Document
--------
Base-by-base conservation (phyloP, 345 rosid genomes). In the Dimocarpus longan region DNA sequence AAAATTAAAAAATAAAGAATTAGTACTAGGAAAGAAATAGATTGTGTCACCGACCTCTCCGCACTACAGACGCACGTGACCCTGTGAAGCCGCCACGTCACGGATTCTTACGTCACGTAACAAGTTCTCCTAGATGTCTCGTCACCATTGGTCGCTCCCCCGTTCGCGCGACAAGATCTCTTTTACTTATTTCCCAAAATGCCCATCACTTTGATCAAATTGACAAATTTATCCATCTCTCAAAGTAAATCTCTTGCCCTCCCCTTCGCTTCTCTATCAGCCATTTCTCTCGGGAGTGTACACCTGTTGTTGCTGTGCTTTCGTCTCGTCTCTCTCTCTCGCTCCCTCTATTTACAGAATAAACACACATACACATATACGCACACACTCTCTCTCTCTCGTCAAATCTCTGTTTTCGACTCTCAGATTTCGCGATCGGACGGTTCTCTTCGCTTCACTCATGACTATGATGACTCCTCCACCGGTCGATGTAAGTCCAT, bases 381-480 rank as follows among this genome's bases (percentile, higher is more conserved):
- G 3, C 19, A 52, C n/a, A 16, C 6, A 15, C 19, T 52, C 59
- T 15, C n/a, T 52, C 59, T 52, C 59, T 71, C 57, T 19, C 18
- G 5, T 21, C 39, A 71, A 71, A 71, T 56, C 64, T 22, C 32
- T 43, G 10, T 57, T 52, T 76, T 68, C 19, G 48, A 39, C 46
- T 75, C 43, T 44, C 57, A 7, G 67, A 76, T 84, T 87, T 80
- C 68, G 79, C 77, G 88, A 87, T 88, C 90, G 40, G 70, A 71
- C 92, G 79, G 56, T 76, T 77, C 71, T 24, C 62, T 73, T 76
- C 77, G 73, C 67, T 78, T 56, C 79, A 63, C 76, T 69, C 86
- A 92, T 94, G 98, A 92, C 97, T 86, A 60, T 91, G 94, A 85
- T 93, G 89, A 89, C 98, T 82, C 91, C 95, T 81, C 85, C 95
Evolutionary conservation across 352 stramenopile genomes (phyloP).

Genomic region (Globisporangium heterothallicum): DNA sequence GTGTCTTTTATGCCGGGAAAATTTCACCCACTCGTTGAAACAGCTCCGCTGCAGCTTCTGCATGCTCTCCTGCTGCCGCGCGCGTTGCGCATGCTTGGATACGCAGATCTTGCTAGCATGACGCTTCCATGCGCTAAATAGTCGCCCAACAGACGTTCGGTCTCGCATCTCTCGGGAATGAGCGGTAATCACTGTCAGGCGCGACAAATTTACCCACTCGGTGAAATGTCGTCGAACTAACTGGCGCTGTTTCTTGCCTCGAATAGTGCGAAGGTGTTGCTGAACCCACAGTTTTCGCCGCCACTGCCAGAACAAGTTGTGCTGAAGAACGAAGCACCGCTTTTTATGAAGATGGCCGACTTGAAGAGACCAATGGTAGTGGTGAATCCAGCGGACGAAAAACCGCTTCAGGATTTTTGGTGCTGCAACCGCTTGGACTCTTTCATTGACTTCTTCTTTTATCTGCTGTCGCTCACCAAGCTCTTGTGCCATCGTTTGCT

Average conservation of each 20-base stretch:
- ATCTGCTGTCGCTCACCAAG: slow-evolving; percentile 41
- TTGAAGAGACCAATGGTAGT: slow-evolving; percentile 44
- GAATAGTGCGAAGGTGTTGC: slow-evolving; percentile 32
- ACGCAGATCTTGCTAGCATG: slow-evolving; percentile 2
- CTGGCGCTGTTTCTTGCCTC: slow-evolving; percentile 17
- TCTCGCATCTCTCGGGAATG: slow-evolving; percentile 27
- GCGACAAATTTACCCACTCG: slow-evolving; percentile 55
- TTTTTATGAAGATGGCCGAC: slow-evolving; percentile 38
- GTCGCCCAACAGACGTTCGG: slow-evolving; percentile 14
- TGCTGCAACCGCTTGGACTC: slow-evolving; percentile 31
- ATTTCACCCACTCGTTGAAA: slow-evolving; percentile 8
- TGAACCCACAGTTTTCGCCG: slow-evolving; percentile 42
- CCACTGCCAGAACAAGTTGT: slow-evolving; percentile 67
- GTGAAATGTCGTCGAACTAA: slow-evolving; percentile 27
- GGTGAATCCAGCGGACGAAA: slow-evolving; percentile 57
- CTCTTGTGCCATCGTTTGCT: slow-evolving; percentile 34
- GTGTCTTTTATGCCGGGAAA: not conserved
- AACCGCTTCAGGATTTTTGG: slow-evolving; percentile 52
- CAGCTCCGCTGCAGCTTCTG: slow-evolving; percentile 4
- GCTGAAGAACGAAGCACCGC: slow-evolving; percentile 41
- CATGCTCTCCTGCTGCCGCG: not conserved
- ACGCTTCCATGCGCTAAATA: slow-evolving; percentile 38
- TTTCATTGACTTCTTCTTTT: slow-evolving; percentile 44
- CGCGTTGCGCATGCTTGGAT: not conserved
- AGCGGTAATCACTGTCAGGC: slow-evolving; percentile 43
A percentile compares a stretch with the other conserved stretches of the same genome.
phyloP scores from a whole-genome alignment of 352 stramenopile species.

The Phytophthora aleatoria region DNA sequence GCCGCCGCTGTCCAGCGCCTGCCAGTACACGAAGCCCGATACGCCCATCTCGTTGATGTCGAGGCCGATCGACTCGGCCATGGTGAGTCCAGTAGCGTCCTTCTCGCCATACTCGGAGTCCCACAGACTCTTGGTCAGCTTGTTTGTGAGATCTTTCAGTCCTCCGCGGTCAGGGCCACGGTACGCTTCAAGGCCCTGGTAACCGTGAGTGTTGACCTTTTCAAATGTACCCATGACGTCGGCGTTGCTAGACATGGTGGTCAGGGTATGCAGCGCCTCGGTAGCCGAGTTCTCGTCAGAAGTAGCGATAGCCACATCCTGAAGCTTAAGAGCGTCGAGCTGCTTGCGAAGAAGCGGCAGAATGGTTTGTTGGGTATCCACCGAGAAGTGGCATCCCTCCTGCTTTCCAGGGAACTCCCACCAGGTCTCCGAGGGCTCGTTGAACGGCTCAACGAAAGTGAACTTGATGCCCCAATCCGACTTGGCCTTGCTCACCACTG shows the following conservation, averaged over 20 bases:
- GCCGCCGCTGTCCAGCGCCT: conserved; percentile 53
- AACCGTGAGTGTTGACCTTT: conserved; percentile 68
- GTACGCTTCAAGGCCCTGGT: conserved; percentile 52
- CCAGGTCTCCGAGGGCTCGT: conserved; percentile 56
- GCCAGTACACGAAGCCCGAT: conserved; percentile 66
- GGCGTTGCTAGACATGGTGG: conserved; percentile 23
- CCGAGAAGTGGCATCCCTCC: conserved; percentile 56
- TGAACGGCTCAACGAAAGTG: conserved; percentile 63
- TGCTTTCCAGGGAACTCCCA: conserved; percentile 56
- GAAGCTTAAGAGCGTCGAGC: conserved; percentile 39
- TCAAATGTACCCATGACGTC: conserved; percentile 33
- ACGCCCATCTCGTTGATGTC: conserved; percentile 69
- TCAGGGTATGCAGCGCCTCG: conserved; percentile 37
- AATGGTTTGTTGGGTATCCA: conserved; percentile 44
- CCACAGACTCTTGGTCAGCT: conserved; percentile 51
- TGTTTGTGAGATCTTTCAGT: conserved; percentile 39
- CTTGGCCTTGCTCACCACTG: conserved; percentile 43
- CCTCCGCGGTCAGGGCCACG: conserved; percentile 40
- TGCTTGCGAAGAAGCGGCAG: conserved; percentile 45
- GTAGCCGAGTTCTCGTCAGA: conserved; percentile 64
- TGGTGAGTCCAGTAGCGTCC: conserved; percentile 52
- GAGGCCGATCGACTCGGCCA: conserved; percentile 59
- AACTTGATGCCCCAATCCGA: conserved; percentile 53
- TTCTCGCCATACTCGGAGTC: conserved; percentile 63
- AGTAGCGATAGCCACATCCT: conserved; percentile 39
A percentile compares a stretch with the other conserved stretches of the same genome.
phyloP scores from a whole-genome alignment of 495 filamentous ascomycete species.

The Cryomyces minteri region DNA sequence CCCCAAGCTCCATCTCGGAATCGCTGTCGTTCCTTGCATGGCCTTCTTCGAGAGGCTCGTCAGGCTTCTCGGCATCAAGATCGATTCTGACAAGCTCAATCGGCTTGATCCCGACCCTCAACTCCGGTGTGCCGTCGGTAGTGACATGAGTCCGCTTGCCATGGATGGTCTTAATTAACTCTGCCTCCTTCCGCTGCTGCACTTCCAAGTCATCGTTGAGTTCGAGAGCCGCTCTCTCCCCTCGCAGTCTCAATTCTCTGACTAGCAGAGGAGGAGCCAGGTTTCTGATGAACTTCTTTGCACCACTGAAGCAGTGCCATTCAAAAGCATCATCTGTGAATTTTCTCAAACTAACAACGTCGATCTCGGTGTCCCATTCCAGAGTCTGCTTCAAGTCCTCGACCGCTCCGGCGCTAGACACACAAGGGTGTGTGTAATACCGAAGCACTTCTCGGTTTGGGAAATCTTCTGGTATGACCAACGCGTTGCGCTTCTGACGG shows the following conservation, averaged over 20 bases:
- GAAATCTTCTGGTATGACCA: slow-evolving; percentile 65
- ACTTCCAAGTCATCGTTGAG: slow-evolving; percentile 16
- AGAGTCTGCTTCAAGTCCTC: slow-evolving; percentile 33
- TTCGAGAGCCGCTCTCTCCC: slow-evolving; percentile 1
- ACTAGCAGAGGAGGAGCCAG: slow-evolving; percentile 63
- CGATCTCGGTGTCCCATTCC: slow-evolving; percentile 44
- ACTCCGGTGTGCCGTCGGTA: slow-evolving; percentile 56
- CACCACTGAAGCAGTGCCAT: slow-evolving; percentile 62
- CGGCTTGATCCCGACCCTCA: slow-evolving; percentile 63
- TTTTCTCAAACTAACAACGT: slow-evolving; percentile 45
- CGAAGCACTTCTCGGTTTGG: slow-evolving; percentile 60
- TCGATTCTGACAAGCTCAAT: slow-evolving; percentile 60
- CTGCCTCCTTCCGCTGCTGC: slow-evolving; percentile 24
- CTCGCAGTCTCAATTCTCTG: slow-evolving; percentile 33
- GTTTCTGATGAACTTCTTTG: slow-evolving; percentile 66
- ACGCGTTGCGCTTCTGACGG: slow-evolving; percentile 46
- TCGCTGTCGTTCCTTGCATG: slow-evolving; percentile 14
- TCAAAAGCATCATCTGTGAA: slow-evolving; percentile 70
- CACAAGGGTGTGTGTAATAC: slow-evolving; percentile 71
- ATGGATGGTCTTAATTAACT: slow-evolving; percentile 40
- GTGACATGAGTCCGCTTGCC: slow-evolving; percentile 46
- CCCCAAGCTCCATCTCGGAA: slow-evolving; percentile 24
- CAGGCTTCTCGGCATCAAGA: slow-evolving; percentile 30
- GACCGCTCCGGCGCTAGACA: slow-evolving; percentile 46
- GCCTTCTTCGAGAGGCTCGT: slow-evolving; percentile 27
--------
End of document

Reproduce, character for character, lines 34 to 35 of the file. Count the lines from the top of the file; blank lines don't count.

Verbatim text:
- GCTGAAGAACGAAGCACCGC: slow-evolving; percentile 41
- CATGCTCTCCTGCTGCCGCG: not conserved